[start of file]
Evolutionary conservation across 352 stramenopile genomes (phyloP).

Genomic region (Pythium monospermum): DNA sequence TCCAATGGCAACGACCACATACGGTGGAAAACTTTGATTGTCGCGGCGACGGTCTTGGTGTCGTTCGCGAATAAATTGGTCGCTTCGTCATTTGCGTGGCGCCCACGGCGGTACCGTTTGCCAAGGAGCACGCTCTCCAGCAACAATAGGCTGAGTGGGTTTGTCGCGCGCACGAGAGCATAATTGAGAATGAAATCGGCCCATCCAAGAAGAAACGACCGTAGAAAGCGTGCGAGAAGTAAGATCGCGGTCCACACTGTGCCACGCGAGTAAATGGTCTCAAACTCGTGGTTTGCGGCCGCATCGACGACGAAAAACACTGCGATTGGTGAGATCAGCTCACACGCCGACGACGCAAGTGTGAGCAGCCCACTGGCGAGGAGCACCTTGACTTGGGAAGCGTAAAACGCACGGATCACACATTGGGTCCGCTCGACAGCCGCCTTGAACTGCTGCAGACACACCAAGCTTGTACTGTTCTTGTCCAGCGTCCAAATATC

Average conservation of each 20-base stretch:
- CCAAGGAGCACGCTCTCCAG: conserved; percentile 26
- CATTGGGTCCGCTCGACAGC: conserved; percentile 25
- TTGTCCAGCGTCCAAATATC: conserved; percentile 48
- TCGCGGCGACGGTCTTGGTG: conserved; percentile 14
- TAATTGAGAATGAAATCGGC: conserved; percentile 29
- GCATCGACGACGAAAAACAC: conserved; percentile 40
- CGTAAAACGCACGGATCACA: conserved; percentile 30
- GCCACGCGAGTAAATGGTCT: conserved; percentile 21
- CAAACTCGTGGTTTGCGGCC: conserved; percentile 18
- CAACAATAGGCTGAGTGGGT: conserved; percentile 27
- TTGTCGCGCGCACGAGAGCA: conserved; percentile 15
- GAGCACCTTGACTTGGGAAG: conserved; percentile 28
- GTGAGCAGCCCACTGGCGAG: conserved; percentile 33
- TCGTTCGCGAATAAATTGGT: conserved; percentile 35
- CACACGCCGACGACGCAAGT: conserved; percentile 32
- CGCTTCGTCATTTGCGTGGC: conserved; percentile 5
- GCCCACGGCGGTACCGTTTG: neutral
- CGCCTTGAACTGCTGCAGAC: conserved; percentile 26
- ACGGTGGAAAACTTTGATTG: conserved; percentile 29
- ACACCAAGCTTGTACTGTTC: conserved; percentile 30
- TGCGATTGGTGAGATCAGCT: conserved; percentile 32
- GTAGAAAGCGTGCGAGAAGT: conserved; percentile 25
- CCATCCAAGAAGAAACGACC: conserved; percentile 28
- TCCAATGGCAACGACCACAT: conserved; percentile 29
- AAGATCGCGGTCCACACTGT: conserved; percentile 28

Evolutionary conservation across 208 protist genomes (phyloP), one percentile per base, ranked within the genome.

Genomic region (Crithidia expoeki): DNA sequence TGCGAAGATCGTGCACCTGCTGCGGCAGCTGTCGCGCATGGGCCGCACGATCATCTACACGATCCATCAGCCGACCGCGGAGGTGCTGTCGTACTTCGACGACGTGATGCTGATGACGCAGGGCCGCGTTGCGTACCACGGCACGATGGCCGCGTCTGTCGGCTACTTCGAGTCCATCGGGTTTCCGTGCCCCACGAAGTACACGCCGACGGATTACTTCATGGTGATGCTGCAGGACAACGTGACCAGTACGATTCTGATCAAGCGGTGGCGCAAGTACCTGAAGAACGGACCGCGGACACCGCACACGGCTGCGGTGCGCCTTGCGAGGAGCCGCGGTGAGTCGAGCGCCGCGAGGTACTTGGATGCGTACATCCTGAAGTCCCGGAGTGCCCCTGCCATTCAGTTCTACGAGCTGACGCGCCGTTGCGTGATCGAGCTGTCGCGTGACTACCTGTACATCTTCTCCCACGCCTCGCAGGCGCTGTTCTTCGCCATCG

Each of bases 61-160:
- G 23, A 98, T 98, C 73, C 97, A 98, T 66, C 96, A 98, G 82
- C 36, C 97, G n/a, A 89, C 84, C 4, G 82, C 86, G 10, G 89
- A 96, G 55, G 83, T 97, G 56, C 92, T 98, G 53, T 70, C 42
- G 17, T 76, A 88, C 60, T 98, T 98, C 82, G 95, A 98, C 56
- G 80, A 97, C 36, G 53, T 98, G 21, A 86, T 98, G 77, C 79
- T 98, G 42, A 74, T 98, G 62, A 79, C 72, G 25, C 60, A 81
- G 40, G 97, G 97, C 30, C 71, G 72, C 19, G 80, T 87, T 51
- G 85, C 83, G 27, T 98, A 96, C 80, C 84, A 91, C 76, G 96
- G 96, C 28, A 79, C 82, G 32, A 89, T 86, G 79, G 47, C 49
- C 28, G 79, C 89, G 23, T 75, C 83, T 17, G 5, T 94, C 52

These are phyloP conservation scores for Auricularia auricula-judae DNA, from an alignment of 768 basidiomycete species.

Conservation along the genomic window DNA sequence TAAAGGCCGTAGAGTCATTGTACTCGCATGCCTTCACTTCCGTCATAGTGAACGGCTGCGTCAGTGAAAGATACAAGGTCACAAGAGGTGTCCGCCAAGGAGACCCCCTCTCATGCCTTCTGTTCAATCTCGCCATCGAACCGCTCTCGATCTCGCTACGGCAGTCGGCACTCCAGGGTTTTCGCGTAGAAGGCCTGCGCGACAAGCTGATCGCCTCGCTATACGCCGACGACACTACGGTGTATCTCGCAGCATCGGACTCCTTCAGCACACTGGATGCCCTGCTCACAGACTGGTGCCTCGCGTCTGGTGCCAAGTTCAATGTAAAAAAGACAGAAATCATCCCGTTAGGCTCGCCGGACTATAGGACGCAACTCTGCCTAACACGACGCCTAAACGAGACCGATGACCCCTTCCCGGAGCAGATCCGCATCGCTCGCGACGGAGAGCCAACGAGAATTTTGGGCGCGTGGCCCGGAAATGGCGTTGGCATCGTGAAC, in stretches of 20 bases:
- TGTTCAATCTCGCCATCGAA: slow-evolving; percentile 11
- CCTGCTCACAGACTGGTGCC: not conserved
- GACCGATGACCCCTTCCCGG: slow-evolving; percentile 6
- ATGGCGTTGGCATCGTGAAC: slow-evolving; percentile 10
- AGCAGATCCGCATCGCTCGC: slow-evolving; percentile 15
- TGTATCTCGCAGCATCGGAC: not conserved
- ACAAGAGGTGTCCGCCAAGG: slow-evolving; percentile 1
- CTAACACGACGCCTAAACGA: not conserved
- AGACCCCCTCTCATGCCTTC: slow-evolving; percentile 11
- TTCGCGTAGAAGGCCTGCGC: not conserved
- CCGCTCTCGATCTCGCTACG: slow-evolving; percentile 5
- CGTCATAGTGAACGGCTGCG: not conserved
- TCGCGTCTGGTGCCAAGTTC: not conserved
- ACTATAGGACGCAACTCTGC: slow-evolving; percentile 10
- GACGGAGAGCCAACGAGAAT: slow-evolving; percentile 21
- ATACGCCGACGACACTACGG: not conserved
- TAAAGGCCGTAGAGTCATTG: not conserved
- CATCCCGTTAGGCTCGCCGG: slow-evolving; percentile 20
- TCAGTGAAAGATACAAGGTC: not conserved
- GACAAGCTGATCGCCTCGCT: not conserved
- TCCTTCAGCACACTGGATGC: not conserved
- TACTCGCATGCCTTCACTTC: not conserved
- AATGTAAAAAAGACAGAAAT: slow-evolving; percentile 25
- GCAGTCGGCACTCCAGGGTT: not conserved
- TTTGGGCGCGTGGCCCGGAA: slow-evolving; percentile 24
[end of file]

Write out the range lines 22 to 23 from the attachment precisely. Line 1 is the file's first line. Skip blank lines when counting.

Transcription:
- ACGGTGGAAAACTTTGATTG: conserved; percentile 29
- ACACCAAGCTTGTACTGTTC: conserved; percentile 30